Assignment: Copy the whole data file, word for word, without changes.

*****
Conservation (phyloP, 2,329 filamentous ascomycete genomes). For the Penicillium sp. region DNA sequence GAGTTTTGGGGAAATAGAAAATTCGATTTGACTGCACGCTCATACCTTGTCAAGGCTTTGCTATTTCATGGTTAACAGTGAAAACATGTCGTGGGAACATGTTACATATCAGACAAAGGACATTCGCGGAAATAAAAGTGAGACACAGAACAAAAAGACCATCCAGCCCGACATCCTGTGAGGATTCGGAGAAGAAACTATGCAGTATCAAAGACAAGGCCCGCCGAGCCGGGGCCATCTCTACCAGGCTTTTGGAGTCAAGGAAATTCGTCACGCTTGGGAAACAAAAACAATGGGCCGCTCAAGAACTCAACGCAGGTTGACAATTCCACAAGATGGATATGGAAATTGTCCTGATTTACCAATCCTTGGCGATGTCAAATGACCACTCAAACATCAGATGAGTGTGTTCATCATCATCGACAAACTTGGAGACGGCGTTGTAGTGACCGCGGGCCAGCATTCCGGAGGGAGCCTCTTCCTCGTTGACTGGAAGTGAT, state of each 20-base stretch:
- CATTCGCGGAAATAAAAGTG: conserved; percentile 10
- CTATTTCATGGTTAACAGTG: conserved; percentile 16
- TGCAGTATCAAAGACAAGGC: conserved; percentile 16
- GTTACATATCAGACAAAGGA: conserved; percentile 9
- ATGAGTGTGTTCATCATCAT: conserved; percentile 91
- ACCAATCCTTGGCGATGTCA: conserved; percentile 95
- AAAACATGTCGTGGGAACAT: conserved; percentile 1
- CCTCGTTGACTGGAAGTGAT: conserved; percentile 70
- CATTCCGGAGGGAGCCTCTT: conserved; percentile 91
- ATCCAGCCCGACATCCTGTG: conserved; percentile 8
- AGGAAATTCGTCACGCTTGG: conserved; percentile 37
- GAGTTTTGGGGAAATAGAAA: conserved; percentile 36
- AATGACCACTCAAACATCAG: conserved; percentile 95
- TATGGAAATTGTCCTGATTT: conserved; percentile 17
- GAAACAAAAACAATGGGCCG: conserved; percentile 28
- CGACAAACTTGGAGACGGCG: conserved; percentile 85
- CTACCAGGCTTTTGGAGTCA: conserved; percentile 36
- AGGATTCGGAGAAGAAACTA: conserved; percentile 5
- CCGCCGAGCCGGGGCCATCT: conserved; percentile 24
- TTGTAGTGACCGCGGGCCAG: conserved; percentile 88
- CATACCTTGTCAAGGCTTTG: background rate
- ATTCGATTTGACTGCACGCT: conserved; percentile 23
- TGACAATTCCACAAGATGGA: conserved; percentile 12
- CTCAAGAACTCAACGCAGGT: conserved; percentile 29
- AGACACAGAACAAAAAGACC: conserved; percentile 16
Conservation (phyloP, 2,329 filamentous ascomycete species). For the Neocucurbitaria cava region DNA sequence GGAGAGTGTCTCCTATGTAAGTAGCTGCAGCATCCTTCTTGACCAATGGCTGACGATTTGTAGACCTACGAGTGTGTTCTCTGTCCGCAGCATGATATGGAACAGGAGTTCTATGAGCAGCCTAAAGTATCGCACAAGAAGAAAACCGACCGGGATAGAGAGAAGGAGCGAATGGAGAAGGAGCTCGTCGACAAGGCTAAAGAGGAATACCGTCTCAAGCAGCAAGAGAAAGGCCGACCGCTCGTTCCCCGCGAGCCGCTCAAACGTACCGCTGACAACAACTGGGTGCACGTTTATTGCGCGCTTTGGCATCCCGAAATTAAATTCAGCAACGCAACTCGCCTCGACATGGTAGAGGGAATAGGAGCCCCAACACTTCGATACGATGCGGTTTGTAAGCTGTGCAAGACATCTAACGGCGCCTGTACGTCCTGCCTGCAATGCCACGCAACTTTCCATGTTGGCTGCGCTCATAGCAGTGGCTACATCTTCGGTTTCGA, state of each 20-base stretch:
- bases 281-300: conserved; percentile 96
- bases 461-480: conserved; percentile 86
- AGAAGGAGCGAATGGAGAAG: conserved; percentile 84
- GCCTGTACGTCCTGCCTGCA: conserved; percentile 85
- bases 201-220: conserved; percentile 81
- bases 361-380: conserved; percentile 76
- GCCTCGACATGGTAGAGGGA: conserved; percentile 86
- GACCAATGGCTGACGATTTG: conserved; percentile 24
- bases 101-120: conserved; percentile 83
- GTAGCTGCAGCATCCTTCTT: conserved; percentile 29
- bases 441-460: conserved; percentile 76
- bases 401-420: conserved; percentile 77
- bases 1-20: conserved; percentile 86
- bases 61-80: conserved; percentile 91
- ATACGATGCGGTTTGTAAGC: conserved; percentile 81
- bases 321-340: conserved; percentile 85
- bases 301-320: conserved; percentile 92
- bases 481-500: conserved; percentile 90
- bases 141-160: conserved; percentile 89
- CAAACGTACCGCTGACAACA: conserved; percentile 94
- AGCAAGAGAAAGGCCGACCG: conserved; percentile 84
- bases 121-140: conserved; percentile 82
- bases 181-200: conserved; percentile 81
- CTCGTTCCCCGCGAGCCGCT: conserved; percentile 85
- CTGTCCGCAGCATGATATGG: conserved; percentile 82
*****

Conservation (phyloP, 2,329 filamentous ascomycete genomes). For the Penicillium sp. region DNA sequence GAGTTTTGGGGAAATAGAAAATTCGATTTGACTGCACGCTCATACCTTGTCAAGGCTTTGCTATTTCATGGTTAACAGTGAAAACATGTCGTGGGAACATGTTACATATCAGACAAAGGACATTCGCGGAAATAAAAGTGAGACACAGAACAAAAAGACCATCCAGCCCGACATCCTGTGAGGATTCGGAGAAGAAACTATGCAGTATCAAAGACAAGGCCCGCCGAGCCGGGGCCATCTCTACCAGGCTTTTGGAGTCAAGGAAATTCGTCACGCTTGGGAAACAAAAACAATGGGCCGCTCAAGAACTCAACGCAGGTTGACAATTCCACAAGATGGATATGGAAATTGTCCTGATTTACCAATCCTTGGCGATGTCAAATGACCACTCAAACATCAGATGAGTGTGTTCATCATCATCGACAAACTTGGAGACGGCGTTGTAGTGACCGCGGGCCAGCATTCCGGAGGGAGCCTCTTCCTCGTTGACTGGAAGTGAT, state of each 20-base stretch:
- CATTCGCGGAAATAAAAGTG: conserved; percentile 10
- CTATTTCATGGTTAACAGTG: conserved; percentile 16
- TGCAGTATCAAAGACAAGGC: conserved; percentile 16
- GTTACATATCAGACAAAGGA: conserved; percentile 9
- ATGAGTGTGTTCATCATCAT: conserved; percentile 91
- ACCAATCCTTGGCGATGTCA: conserved; percentile 95
- AAAACATGTCGTGGGAACAT: conserved; percentile 1
- CCTCGTTGACTGGAAGTGAT: conserved; percentile 70
- CATTCCGGAGGGAGCCTCTT: conserved; percentile 91
- ATCCAGCCCGACATCCTGTG: conserved; percentile 8
- AGGAAATTCGTCACGCTTGG: conserved; percentile 37
- GAGTTTTGGGGAAATAGAAA: conserved; percentile 36
- AATGACCACTCAAACATCAG: conserved; percentile 95
- TATGGAAATTGTCCTGATTT: conserved; percentile 17
- GAAACAAAAACAATGGGCCG: conserved; percentile 28
- CGACAAACTTGGAGACGGCG: conserved; percentile 85
- CTACCAGGCTTTTGGAGTCA: conserved; percentile 36
- AGGATTCGGAGAAGAAACTA: conserved; percentile 5
- CCGCCGAGCCGGGGCCATCT: conserved; percentile 24
- TTGTAGTGACCGCGGGCCAG: conserved; percentile 88
- CATACCTTGTCAAGGCTTTG: background rate
- ATTCGATTTGACTGCACGCT: conserved; percentile 23
- TGACAATTCCACAAGATGGA: conserved; percentile 12
- CTCAAGAACTCAACGCAGGT: conserved; percentile 29
- AGACACAGAACAAAAAGACC: conserved; percentile 16
Conservation (phyloP, 2,329 filamentous ascomycete species). For the Neocucurbitaria cava region DNA sequence GGAGAGTGTCTCCTATGTAAGTAGCTGCAGCATCCTTCTTGACCAATGGCTGACGATTTGTAGACCTACGAGTGTGTTCTCTGTCCGCAGCATGATATGGAACAGGAGTTCTATGAGCAGCCTAAAGTATCGCACAAGAAGAAAACCGACCGGGATAGAGAGAAGGAGCGAATGGAGAAGGAGCTCGTCGACAAGGCTAAAGAGGAATACCGTCTCAAGCAGCAAGAGAAAGGCCGACCGCTCGTTCCCCGCGAGCCGCTCAAACGTACCGCTGACAACAACTGGGTGCACGTTTATTGCGCGCTTTGGCATCCCGAAATTAAATTCAGCAACGCAACTCGCCTCGACATGGTAGAGGGAATAGGAGCCCCAACACTTCGATACGATGCGGTTTGTAAGCTGTGCAAGACATCTAACGGCGCCTGTACGTCCTGCCTGCAATGCCACGCAACTTTCCATGTTGGCTGCGCTCATAGCAGTGGCTACATCTTCGGTTTCGA, state of each 20-base stretch:
- bases 281-300: conserved; percentile 96
- bases 461-480: conserved; percentile 86
- AGAAGGAGCGAATGGAGAAG: conserved; percentile 84
- GCCTGTACGTCCTGCCTGCA: conserved; percentile 85
- bases 201-220: conserved; percentile 81
- bases 361-380: conserved; percentile 76
- GCCTCGACATGGTAGAGGGA: conserved; percentile 86
- GACCAATGGCTGACGATTTG: conserved; percentile 24
- bases 101-120: conserved; percentile 83
- GTAGCTGCAGCATCCTTCTT: conserved; percentile 29
- bases 441-460: conserved; percentile 76
- bases 401-420: conserved; percentile 77
- bases 1-20: conserved; percentile 86
- bases 61-80: conserved; percentile 91
- ATACGATGCGGTTTGTAAGC: conserved; percentile 81
- bases 321-340: conserved; percentile 85
- bases 301-320: conserved; percentile 92
- bases 481-500: conserved; percentile 90
- bases 141-160: conserved; percentile 89
- CAAACGTACCGCTGACAACA: conserved; percentile 94
- AGCAAGAGAAAGGCCGACCG: conserved; percentile 84
- bases 121-140: conserved; percentile 82
- bases 181-200: conserved; percentile 81
- CTCGTTCCCCGCGAGCCGCT: conserved; percentile 85
- CTGTCCGCAGCATGATATGG: conserved; percentile 82